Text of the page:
Make the write right statement by avoiding these common English grammatical errors in your writing.
So, you have an idea for a story or a post – and it all sounds great in your head. But, when you start to turn the words and phrases into written words to share with the world, you realize it reads like gibberish.
Or worse, you don’t realize it is filled with grammatical mistakes and publish to an audience of critical editors who aren’t afraid to point them out.
The English language is challenging
Have you ever tried to teach someone how to write in English? You quickly realize how weird some of the rules are when trying to explain to a 5-year-old why there is an “a” in “coat” – or explaining to an adult English learner that we “buy” a ticket and sit “by” our friends while we say ”bye” at the end of a phone call.
It’s a challenge.
And sometimes, there’s that one word that is your writing nemesis. “Is it affect or effect … ugh, I’ll just go with impact.”
Identify grammatical errors before they go live.
Making grammatical errors in your messaging can lead to loss of reputation and trust in your company.
If you don’t have anyone to copy-edit for you, use a grammar checker. Many are free online or part of your word processing software. Before posting or publishing any of your messaging, quickly copy/paste the text into an electronic editor to check for grammar/spelling.
Here are a few of our favorite grammar checkers:
Here are our top grammar mistakes to avoid in your communications.
Homonyms, homophones and common misspellings
It’s is a contraction for “it is” or “it has”
It’s a common mistake.
Its is the possessive form of “it”
The tree lost its leaves.
You’re is a contraction for “you are”
You’re an excellent writer!
Your is the possessive form or “you”
Your blog is a success!
Let’s is a contraction for “let us”
Let’s learn about grammar.
Lets is the third-person singular present tense form of the verb “let”
My neighbor lets his dog out late at night.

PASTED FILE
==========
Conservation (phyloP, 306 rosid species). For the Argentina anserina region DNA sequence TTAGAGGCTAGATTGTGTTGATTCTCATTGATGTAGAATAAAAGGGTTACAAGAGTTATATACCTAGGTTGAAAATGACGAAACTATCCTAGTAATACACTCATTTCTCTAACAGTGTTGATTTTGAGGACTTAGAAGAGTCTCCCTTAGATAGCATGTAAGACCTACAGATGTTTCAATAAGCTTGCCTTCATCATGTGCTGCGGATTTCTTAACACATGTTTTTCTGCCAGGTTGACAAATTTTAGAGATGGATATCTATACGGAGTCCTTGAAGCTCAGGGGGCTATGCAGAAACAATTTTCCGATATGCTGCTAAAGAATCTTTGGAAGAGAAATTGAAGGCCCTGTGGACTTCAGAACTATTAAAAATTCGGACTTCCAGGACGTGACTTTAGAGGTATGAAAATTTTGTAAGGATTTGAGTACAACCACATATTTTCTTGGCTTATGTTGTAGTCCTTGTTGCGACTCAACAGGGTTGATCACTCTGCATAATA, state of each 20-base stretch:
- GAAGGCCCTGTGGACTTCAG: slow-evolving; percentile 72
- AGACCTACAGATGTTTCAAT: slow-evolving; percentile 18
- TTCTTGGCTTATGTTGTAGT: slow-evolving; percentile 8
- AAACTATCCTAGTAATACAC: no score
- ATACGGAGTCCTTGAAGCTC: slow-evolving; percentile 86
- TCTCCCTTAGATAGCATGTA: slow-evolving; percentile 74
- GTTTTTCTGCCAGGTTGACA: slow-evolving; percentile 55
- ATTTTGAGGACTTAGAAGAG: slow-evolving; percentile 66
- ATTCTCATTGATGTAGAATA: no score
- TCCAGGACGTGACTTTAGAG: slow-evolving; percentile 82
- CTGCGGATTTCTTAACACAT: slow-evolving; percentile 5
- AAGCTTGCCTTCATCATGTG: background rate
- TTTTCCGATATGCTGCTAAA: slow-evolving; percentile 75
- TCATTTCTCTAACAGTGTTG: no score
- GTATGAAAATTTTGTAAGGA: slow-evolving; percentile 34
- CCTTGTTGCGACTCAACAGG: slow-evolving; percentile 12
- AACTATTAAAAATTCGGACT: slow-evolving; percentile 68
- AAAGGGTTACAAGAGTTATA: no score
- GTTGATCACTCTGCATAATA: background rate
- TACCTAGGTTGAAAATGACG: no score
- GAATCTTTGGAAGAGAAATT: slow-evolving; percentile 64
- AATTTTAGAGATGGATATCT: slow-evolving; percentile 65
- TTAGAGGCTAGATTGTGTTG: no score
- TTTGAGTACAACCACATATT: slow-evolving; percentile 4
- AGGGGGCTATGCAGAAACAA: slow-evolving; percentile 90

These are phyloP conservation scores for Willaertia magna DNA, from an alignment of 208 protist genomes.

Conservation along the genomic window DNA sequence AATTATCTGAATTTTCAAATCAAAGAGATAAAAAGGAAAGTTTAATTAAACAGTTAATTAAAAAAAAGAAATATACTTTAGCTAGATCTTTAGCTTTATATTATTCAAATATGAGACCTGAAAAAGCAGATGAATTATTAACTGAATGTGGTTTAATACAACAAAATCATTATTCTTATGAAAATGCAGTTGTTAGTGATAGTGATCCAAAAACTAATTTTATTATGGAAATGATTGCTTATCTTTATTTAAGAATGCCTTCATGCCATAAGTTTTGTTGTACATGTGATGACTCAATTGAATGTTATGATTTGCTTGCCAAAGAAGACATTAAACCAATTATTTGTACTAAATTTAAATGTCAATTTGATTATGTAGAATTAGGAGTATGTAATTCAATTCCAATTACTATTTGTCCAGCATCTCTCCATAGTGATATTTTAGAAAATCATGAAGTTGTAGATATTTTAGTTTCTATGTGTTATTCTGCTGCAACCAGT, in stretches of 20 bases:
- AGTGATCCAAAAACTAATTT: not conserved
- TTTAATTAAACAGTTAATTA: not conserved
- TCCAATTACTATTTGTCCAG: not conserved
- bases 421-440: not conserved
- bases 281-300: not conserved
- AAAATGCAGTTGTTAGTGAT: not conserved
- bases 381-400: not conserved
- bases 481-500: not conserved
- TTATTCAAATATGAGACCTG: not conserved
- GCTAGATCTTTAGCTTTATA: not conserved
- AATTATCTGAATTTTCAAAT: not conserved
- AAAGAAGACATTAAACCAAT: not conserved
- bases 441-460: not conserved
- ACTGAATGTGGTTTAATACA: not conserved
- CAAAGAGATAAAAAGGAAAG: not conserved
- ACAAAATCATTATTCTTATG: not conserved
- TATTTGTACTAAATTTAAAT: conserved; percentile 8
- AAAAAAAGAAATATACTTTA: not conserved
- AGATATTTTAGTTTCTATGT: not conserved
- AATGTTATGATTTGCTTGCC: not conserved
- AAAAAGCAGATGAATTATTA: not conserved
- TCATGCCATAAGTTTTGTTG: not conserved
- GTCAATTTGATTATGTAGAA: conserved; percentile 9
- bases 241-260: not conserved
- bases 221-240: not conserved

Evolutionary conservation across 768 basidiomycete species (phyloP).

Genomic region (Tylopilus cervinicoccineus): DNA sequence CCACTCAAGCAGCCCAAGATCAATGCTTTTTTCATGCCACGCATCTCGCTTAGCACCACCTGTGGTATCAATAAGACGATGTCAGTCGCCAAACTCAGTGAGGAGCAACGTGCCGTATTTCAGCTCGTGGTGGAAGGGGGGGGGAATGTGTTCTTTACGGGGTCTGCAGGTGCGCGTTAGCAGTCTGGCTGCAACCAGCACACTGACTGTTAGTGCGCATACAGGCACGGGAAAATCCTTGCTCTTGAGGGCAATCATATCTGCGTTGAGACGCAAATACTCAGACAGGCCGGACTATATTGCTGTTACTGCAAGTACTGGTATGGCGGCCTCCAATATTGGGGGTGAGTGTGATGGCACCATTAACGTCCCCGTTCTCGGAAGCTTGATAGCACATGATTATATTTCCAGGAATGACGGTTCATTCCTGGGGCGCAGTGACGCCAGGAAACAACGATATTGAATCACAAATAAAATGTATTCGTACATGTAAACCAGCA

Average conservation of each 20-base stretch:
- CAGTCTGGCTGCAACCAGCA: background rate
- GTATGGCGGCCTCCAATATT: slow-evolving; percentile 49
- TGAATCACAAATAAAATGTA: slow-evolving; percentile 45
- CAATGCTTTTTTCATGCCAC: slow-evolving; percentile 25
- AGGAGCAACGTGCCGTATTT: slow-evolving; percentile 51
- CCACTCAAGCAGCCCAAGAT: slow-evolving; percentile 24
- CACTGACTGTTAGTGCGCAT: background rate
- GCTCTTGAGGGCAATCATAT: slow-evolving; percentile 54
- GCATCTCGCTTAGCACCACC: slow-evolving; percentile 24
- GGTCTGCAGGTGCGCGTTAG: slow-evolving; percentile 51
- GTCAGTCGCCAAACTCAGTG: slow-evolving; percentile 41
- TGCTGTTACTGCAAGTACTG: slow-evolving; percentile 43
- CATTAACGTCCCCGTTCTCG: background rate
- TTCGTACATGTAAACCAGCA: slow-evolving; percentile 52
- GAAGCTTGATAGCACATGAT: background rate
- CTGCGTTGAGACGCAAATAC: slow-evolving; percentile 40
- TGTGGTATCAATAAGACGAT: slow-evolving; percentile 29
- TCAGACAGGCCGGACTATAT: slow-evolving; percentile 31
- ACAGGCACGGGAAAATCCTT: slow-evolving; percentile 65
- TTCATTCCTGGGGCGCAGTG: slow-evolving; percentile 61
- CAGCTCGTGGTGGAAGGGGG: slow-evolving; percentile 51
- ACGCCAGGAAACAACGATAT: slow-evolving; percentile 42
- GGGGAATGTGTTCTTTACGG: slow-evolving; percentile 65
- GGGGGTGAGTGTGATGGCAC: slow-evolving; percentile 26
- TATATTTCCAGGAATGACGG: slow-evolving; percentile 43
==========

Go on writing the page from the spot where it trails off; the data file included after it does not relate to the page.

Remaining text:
Than is used as a conjunction and as a preposition in comparisons
He is younger than I am. He is younger than me.
Then is used as an adverb, noun and adjective to indicate time
I lived in Florida then. They’ll have to wait until then. The then mayor.
Accept is used as a verb
We accept credit cards.
Except is used as a verb or a preposition (ex- exclude)
They prohibit all animals except guide dogs. Everyone was there except me.
Loose is almost always an adjective (free from restraint; relaxed; not tightly fitted)
The cat runs loose in the backyard.
Lose is a verb (be without; fail to win)
I frequently lose my keys.
*If you lose something, it’s disappeared. If you let something loose, you set it free.
Choose is a verb (to pick something)
You need to choose which car to buy.
Chose is the simple past tense form of choose (a decision that happened in the past)
He chose to buy the blue sedan.
Affect is a verb (to act on; produce an effect; deeply impress the mind)
The cold weather may affect the crops. The music affected his mood.
*you should be able to substitute affect with another verb: The cold weather may damage the crops.
Effect is a noun (result; consequence)
His sunburn was an effect of exposure to the sun.
*you should be able to substitute effect with result: His sunburn was a result of exposure to the sun.
Bear can be a noun (the animal) or a verb (to tolerate; carry; endure)
He could not bear the thought. It was a heavy burden to bear. Bear with me. Bear in mind.
Bare can be an adjective (minimal; naked; uncovered; without supplies) or a verb (to reveal; open to view)
The cupboard was bare. It’s too cold to go outside with bare feet. Bare minimum.
*The right to bear arms (carry weapons) and the right to bare arms (wear a sleeveless shirt).
Lie is to be in a flat position on a surface
You can lie down on the couch.
Lay is to place something down in a flat position
Lay it down over there.
Capital is a noun or an adjective referring to uppercase letters, accumulated wealth, punishment involving execution, or the city seat of a government
February is spelled with a capital F. Capital punishment. Capital gains. Paris is the capital of France.
Capitol is a noun meaning a legislative building
Congress meets in the U.S. Capitol building.
*the only time it is spelled with an “o” is when referring to a building
A principle is a rule, a law, a guideline, or a fact.
A principal is the headmaster of a school or a person who's in charge of certain areas of a company.
*Principal may also be an adjective meaning original, first, or most important.
May is the present tense, expresses likelihood
We may walk to the restaurant.
Might is the past tense, expresses sense of doubt
We might have walked to the restaurant, but it was raining.
To, too, two
To is a preposition (toward, until)
We went to the store.
Too is an adverb (also, excessively)
There are too many stars to count. He wanted to go, too.
Two is a number (2)
They have two children.
There, their, they’re
There is an adverb (at that place) or a pronoun (introduce a word or clause)
The car is parked over there. There is something in the mail for you.
Their is the third-person plural possessive pronoun (belongs to them)
My parents gave their permission for me to go on the field trip.
They’re is a contraction (they are) (they were)
They’re so excited to go to the concert.
Rain, rein, reign
Rain is a noun (condensation that falls to earth) or a verb (to fall to earth)
The rain caused flooding.
Rein is a noun (referring to the leather strip on a horse bridle) or a verb (to guide or control)